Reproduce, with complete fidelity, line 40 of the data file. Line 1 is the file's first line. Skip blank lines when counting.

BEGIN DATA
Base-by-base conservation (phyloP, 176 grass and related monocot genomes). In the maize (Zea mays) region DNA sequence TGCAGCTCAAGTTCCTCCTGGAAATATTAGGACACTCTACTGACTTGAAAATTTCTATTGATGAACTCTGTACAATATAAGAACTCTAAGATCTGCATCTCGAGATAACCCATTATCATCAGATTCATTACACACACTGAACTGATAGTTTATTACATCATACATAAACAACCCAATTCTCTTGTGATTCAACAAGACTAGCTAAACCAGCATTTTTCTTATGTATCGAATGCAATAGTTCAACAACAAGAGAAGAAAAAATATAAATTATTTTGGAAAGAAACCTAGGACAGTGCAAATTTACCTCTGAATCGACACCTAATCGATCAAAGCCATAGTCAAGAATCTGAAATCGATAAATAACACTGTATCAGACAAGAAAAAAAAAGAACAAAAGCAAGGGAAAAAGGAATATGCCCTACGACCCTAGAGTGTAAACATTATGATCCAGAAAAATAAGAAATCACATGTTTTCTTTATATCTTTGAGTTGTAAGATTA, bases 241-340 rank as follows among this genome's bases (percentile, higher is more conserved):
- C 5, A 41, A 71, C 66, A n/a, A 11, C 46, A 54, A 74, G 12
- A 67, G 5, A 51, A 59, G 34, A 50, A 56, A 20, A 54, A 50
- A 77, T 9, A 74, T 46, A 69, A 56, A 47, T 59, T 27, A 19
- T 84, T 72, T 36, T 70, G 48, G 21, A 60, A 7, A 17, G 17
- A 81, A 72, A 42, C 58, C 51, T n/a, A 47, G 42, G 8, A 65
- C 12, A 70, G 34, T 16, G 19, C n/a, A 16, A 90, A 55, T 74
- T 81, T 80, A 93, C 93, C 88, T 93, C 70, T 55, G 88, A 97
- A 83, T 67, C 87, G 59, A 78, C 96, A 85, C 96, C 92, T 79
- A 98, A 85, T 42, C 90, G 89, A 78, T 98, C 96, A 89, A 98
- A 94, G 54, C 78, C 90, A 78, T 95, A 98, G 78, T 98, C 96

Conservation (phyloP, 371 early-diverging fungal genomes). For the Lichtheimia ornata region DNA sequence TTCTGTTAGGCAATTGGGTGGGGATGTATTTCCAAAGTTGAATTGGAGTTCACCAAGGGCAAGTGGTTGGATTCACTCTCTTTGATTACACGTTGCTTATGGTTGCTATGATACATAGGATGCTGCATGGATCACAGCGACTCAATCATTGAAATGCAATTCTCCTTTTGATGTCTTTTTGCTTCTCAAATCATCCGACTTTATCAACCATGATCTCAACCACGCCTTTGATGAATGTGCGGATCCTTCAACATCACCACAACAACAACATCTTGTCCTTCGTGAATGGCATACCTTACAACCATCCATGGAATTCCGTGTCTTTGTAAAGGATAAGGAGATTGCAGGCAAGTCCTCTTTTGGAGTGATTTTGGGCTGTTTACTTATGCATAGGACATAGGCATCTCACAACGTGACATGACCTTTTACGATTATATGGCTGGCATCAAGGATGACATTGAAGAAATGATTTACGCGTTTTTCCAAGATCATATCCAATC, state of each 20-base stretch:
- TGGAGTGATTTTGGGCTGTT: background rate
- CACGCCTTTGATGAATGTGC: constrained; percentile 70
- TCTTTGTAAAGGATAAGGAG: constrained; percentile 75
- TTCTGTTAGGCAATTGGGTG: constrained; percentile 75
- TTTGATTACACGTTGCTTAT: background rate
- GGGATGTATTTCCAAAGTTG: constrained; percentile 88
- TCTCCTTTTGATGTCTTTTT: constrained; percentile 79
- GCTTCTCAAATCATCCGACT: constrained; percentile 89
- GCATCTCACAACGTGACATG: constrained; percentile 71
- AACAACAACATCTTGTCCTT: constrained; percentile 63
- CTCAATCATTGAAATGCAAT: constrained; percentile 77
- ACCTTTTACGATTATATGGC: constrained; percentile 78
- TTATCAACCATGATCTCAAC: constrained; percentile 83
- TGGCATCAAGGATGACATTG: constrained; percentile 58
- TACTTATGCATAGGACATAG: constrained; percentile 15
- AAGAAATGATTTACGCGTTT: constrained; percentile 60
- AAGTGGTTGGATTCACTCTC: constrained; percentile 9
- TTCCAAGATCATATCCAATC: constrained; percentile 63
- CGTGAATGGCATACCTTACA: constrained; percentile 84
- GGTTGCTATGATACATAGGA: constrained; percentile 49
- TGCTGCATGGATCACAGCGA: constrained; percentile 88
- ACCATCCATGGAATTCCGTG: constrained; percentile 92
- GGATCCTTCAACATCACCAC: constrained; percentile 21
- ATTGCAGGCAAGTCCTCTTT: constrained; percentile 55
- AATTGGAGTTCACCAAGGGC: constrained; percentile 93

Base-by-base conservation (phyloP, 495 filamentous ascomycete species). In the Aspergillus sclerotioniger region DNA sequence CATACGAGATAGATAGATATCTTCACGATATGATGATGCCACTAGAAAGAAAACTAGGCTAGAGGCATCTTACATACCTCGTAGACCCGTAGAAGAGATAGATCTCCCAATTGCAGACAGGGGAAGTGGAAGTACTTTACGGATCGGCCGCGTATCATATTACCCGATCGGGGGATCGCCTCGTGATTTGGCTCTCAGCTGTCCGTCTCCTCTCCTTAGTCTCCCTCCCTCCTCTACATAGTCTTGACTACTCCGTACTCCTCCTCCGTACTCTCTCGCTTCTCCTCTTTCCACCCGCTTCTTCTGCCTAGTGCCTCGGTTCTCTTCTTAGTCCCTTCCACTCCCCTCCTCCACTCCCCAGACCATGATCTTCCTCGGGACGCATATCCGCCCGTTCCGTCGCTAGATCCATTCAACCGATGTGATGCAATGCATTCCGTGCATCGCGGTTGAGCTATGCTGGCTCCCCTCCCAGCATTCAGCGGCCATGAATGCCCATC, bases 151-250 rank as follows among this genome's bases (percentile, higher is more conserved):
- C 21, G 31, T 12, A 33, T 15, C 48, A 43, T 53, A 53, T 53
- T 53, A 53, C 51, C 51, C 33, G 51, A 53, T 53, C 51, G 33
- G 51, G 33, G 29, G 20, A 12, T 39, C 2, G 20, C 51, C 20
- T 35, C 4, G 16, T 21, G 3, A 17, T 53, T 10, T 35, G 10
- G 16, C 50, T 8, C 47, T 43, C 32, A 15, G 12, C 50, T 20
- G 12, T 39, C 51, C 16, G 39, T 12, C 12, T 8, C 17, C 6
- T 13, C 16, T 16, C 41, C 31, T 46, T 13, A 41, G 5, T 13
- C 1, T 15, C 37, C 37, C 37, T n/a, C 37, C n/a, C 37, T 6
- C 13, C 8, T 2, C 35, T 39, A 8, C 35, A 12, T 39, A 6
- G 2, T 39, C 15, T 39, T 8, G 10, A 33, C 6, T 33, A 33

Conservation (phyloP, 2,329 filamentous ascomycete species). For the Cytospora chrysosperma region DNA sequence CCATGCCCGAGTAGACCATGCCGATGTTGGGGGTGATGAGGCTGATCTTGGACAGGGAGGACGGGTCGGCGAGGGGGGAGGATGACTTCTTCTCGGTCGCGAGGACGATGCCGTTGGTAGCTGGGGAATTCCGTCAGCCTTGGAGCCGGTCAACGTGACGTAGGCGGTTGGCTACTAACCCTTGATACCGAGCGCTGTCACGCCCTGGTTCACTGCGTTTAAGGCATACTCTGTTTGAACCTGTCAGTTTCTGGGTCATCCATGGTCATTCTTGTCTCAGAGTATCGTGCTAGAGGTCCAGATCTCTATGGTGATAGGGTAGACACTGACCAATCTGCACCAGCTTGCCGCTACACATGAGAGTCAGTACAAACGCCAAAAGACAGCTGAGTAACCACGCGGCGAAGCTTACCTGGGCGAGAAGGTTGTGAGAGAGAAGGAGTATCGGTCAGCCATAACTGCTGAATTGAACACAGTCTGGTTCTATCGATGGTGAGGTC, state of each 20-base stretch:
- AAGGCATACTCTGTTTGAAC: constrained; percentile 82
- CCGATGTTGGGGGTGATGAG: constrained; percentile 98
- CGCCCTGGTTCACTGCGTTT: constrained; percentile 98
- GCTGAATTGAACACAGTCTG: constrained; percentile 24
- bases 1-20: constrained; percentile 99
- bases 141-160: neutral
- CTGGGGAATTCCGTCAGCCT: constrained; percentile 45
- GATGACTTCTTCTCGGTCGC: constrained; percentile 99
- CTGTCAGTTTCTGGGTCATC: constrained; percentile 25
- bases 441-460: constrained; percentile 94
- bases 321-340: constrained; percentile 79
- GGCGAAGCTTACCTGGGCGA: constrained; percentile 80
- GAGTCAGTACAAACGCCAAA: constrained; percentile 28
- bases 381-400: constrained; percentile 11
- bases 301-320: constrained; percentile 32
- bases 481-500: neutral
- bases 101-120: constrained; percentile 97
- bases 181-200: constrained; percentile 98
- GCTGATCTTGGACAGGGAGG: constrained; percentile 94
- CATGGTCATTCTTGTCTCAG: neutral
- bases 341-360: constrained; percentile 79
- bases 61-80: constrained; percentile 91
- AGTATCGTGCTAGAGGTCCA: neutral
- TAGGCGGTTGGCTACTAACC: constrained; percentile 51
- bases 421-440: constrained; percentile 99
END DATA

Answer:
- T 53, A 53, C 51, C 51, C 33, G 51, A 53, T 53, C 51, G 33